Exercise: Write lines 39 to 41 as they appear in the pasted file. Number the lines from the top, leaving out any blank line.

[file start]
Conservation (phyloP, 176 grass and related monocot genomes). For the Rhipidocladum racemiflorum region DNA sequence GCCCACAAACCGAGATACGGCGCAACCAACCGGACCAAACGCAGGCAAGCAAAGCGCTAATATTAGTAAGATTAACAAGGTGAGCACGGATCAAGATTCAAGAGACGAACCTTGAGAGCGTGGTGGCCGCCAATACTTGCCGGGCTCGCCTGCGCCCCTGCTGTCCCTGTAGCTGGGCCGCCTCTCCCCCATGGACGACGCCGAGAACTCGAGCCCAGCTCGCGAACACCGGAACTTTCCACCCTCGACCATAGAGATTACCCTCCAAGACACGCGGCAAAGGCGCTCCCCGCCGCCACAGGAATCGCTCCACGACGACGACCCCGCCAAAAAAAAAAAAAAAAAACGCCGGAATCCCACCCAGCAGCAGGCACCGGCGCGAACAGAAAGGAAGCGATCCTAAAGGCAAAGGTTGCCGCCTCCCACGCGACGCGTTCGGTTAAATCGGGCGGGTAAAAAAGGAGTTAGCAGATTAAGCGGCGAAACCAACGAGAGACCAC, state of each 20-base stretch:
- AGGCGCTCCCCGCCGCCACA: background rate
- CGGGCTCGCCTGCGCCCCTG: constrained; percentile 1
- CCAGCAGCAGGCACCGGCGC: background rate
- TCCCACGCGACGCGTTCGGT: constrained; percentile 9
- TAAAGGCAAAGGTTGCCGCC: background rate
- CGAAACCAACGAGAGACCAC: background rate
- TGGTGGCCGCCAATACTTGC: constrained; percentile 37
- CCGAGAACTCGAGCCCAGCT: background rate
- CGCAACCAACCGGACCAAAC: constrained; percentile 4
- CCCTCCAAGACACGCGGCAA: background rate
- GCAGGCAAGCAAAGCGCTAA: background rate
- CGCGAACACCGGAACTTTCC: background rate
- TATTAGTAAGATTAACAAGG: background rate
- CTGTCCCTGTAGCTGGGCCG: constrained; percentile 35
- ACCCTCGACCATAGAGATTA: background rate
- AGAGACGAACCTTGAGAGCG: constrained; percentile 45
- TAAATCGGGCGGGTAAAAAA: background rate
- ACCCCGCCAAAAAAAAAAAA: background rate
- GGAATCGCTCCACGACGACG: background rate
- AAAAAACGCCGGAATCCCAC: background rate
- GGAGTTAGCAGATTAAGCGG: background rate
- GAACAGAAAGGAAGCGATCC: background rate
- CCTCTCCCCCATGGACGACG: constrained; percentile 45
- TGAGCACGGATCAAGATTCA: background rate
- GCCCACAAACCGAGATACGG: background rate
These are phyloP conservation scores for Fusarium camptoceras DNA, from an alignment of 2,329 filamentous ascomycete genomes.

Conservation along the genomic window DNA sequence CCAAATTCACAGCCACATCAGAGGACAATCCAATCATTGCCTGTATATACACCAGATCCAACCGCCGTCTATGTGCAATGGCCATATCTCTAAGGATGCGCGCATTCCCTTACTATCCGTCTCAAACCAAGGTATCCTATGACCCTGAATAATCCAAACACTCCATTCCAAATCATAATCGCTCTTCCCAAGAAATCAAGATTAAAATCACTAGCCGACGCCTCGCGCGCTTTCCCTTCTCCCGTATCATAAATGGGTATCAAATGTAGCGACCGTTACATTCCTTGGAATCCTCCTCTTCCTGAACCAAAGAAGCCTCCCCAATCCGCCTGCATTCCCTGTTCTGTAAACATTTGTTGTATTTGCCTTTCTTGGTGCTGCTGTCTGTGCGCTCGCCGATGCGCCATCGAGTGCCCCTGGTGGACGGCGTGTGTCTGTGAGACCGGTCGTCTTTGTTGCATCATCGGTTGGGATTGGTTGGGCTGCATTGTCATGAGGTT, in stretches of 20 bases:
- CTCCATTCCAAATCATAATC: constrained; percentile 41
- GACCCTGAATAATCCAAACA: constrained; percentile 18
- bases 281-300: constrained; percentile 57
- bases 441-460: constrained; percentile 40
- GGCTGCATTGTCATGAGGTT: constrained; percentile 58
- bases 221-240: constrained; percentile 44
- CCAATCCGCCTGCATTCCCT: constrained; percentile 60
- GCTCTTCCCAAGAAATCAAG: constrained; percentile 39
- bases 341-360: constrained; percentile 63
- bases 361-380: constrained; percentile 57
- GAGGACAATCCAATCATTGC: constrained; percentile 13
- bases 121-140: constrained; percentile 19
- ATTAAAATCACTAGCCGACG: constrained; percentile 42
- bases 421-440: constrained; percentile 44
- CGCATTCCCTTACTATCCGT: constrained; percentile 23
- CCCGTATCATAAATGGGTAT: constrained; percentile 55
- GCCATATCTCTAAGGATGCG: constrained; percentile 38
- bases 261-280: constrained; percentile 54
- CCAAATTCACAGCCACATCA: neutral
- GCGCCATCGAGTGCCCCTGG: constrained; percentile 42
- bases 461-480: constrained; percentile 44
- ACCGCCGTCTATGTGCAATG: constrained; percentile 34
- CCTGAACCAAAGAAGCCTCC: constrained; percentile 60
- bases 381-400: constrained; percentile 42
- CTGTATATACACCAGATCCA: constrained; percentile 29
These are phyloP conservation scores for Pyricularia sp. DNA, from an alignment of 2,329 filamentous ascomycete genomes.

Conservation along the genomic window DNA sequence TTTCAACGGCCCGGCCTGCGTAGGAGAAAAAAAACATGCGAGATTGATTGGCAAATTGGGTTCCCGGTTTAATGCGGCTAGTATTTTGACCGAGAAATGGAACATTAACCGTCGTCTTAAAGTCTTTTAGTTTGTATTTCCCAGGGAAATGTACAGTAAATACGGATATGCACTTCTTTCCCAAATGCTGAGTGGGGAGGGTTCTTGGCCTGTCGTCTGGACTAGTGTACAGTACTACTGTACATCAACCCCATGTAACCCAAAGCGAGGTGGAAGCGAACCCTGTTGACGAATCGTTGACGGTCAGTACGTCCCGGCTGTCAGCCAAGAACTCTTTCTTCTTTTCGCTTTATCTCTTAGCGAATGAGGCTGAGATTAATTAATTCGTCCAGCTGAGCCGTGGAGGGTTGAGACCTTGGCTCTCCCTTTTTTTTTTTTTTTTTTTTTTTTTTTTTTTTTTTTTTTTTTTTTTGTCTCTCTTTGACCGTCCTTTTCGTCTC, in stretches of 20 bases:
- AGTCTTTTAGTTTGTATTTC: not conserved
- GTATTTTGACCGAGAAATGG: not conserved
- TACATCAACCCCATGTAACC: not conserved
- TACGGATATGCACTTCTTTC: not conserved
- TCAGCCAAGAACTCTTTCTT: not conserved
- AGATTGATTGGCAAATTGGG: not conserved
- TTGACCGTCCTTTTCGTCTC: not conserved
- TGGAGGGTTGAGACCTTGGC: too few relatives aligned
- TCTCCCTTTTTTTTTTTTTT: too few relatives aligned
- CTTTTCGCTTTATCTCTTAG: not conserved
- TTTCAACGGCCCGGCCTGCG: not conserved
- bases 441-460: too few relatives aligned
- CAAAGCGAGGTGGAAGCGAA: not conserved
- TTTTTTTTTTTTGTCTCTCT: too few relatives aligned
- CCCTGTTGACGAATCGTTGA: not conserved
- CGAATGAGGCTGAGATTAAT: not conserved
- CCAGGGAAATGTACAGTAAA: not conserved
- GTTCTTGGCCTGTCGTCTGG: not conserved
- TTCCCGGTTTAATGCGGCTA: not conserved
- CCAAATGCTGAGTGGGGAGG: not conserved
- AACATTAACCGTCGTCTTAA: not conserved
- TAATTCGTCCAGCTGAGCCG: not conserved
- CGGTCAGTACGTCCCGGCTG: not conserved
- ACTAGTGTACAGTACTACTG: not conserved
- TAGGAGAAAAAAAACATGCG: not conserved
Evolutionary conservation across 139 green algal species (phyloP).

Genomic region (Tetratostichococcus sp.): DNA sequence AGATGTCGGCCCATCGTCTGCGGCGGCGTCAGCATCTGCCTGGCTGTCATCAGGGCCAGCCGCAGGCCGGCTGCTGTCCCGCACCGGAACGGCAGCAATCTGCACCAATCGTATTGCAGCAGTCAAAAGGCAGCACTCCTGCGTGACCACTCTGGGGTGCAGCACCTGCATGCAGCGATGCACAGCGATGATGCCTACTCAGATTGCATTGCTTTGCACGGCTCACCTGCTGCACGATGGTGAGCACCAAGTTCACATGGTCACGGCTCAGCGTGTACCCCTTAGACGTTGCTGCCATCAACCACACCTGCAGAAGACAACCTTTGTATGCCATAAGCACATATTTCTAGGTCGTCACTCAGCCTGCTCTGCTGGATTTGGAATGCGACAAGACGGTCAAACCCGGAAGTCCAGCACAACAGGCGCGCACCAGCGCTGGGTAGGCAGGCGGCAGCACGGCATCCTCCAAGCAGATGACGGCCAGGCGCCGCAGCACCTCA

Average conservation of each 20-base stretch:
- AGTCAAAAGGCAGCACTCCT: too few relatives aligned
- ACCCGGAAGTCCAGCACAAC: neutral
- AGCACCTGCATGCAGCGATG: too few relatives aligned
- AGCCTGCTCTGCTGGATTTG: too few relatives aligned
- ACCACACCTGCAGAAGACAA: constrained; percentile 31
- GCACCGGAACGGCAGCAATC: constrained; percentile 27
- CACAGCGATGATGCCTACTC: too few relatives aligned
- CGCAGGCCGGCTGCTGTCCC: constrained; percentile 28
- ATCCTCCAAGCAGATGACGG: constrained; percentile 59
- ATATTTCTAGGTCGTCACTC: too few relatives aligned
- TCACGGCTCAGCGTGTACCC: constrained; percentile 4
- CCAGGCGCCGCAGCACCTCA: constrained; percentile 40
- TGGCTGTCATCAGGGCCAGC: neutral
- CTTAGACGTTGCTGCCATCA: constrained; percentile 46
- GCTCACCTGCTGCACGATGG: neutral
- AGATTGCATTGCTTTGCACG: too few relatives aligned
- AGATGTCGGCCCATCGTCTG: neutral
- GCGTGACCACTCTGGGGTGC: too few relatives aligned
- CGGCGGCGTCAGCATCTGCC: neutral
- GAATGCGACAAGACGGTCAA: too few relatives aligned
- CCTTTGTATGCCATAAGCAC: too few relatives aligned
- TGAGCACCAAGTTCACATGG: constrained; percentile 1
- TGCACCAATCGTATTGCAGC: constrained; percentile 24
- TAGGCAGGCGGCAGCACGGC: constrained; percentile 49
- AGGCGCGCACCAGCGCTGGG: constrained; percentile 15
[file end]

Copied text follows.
- GAGGACAATCCAATCATTGC: constrained; percentile 13
- bases 121-140: constrained; percentile 19
- ATTAAAATCACTAGCCGACG: constrained; percentile 42